Mr. David Cameron (Witney): I know that the Home Secretary believes that false asylum applications are attempts to jump the immigration queue, because I heard him say so. With that in mind, does not the proposal that he has agreed to today represent officially sanctioned, state-sponsored queue jumping on a giant scale? What message does that send to all those who have legally applied for residence here, and are waiting patiently?

Mr. Blunkett: I should make it clear that the people I am taking have not arrived in this country as clandestines, and that they have not made an asylum claim in France. It is on that basis that I am able to make this offer, and there is a logic to it; otherwise I would not have made it. If I were to offer clandestines the immediate opportunity to work, I would be criticised; if I were to offer failed asylum seekers the right to work, I would be opening the floodgates. I am taking a logical decision to deal with a problem rationally. I should say once and for all to those who commentate but never decide, and who can criticise but who take no responsibility, that if they have a better, clearer and more sensible way of dealing with this problem in reality—rather than fulminating at the French, wishing that the problem would go away, or pretending that such people would not come as clandestines and then claim asylum—they should come forward with it.

Mr. Tam Dalyell (Linlithgow): The Home Secretary has made a welcome, constructive and civilised statement, but may I press him as to who is going to screen the Iraqis, and exactly for what purpose?

Mr. Blunkett: Our immigration services will undertake screening of status, together with officials from the Department of Work and Pensions, once those individuals have been received. In conjunction with security and law enforcement officials, we will check such individuals' status, so far as is possible. That is what people would expect us to do.

Mr. John Hume (Foyle): We are living through the greatest revolution in the history of the world in telecommunications, transport and technology. As a result, our world is much smaller, and for that reason immigration from deprived countries is far greater. Does the Home Secretary think that, in addition to the positive work that he is doing to deal with the problem, there should be substantial international co-operation in planning how to assist people in deprived countries?

Mr. Blunkett: Yes I do, and so does my right hon. Friend the Secretary of State for International Development. In the past six months the UNHCR has

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assured us that it will transform its operation from what I described as in effect a non-governmental organisation, into a transnational governmental organisation that provides support in working out ways to deal with existing humanitarian and economic pressures in what—as the hon. Gentleman rightly points out—is a world of mass communication. In such a world, people know about how others live and where they live, and about lifestyles, in a way unheard of even a few years before. That has increased the responsibility, through the UN and other transnational organisations, to tackle the problem in a unified fashion.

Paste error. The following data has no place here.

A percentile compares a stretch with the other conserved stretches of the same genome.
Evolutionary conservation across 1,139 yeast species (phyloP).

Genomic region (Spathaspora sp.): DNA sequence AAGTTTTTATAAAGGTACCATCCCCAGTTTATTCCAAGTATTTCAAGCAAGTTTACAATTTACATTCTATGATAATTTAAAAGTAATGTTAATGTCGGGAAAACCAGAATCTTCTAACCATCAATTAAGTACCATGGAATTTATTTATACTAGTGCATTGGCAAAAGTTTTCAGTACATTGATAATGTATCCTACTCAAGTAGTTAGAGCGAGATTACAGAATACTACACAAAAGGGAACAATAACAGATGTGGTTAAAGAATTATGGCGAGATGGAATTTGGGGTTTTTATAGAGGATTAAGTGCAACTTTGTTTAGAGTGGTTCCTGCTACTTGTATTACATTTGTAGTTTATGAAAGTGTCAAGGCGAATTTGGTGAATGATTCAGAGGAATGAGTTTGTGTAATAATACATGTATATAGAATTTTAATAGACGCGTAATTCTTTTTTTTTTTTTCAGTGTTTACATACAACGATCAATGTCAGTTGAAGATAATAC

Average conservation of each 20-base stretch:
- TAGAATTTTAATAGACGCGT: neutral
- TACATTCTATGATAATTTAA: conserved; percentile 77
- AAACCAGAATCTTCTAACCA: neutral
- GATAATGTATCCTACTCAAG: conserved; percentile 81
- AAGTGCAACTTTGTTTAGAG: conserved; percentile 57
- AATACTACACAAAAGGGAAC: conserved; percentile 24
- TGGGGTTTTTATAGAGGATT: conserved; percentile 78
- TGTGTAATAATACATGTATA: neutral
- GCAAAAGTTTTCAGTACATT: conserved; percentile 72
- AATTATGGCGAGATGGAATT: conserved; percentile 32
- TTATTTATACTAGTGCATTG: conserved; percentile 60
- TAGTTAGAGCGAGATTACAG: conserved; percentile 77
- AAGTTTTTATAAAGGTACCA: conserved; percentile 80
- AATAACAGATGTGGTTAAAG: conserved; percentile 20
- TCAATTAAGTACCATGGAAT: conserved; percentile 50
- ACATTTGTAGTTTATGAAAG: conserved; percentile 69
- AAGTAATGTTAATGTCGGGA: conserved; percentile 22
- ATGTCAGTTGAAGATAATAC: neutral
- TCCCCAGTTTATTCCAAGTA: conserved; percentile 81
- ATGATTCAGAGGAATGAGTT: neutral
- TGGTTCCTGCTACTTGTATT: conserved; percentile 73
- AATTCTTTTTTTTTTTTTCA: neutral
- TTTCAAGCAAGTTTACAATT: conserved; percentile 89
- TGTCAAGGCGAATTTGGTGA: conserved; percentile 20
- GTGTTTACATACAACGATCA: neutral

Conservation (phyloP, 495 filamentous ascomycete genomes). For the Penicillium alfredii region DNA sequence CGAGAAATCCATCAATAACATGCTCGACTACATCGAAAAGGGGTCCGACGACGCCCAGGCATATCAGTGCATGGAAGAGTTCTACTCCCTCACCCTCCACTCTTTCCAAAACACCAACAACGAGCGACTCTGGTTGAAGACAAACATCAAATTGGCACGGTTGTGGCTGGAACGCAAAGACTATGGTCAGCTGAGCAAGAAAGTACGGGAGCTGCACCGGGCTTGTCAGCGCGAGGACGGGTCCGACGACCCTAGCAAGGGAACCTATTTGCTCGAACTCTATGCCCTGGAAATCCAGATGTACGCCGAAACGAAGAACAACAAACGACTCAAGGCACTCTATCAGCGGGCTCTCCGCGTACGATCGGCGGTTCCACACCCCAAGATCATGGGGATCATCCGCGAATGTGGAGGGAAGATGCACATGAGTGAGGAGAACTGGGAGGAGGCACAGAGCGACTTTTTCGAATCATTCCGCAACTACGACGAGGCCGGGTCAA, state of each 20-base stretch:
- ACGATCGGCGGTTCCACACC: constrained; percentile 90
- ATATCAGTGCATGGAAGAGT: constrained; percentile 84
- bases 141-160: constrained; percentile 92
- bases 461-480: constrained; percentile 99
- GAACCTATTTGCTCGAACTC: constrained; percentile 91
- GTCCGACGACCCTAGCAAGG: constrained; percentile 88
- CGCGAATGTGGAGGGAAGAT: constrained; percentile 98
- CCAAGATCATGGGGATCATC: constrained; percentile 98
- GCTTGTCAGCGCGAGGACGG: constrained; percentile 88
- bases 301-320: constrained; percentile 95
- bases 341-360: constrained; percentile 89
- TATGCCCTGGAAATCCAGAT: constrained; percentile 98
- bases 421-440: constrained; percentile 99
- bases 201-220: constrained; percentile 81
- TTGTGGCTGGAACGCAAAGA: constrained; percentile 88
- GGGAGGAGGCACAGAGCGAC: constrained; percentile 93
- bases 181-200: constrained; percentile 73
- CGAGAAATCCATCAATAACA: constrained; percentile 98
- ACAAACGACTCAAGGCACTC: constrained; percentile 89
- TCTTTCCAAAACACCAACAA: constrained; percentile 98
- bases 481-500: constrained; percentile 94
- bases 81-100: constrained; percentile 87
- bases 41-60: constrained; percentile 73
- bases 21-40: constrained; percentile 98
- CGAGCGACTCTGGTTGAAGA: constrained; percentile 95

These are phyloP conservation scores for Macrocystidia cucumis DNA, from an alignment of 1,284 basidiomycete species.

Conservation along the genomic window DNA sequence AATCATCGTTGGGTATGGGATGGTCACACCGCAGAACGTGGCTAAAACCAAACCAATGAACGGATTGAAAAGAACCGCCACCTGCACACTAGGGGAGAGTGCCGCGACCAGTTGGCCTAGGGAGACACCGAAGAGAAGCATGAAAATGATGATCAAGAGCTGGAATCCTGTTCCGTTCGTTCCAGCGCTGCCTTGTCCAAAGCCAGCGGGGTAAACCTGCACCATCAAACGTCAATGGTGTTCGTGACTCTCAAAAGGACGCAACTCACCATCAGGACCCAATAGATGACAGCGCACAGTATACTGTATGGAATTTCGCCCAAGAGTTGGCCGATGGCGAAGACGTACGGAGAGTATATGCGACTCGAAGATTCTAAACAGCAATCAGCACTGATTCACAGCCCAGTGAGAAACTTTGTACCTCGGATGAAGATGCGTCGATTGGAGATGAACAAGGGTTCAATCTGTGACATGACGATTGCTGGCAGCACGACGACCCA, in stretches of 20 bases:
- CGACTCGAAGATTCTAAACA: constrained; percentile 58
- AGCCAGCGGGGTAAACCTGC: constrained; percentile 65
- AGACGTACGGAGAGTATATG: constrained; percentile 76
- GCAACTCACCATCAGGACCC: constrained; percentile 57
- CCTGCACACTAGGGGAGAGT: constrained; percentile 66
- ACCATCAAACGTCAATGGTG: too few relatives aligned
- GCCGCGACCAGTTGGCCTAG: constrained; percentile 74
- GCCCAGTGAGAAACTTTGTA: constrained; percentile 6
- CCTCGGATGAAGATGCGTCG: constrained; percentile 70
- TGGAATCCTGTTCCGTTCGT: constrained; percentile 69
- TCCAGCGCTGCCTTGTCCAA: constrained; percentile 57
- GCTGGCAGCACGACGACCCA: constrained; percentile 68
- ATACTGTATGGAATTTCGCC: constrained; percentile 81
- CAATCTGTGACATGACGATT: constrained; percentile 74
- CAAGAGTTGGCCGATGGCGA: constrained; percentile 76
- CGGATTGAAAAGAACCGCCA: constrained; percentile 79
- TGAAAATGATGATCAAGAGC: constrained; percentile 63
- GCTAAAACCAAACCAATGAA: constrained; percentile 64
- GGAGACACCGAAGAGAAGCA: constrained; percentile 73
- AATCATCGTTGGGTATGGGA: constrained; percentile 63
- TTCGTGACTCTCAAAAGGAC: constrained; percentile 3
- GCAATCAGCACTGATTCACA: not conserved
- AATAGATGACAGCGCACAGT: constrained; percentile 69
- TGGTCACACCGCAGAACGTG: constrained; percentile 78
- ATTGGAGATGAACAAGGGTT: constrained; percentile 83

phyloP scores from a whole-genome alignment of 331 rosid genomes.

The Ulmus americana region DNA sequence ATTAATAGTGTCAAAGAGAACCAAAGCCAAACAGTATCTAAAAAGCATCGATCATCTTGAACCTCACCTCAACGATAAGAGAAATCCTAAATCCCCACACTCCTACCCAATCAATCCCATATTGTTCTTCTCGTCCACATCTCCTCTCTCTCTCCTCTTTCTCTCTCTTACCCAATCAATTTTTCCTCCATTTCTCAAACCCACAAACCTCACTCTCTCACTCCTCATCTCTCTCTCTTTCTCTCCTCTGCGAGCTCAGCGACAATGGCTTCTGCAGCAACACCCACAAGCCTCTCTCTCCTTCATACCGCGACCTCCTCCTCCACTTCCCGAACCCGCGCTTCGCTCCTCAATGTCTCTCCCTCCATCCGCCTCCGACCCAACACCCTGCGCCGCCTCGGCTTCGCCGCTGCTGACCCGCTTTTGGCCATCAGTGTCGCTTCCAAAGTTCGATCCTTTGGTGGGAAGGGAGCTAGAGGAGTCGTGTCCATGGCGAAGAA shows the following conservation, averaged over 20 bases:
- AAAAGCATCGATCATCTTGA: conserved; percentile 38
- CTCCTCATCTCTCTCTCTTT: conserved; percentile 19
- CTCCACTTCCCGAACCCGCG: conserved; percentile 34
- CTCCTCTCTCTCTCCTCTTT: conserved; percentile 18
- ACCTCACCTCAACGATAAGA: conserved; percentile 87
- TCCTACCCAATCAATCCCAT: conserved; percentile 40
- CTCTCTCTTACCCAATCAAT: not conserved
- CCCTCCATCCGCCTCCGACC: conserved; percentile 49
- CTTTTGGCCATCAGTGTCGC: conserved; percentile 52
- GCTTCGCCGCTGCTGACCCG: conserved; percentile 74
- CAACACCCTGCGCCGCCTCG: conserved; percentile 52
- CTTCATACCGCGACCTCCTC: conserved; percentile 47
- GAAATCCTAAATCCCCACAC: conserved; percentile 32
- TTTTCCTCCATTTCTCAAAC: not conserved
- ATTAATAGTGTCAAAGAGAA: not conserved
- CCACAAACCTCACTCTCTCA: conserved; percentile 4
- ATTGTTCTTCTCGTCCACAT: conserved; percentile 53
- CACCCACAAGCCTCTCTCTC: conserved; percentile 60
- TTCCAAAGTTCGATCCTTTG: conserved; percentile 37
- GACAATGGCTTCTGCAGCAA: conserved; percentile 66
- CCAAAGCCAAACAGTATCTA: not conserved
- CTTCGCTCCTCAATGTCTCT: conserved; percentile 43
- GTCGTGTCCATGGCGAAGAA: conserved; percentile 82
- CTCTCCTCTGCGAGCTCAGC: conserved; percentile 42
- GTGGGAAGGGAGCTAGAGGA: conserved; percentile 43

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Points of Order

4.24 pm

Ann Clwyd (Cynon Valley): On a point of order, Mr. Speaker. I draw the House's attention to the statement published today by the Foreign and Commonwealth Office on Saddam Hussein and crimes and human rights abuses. Indict, an organisation that I chair, is quoted as a source on several pages of the document. I wonder whether we are to have a statement on the document. It raises many important questions that we should have the opportunity to debate with the Foreign Secretary on the Floor of the House, particularly as Indict has given the my right hon. Friend and the Government information that can bring some of these accusations against the regime in front of a British court. Why have the Government not acted on the conclusion that they have come to in their own document?

Mr. Speaker: There is a written ministerial statement today: No. 5. As for an oral statement, I have had no indication of one.

Mr. Tam Dalyell (Linlithgow): Further to that point of order, Mr. Speaker. On page 7 of the document is the statement that the Iraqi national football team had the soles of their feet beaten. This has been repeated time and time again. When I was in Baghdad I asked for information, and I have asked for other people's information about it, but information comes there none. Such statements may or may not be true, but should the House of Commons not have an opportunity at least to ask for further background information?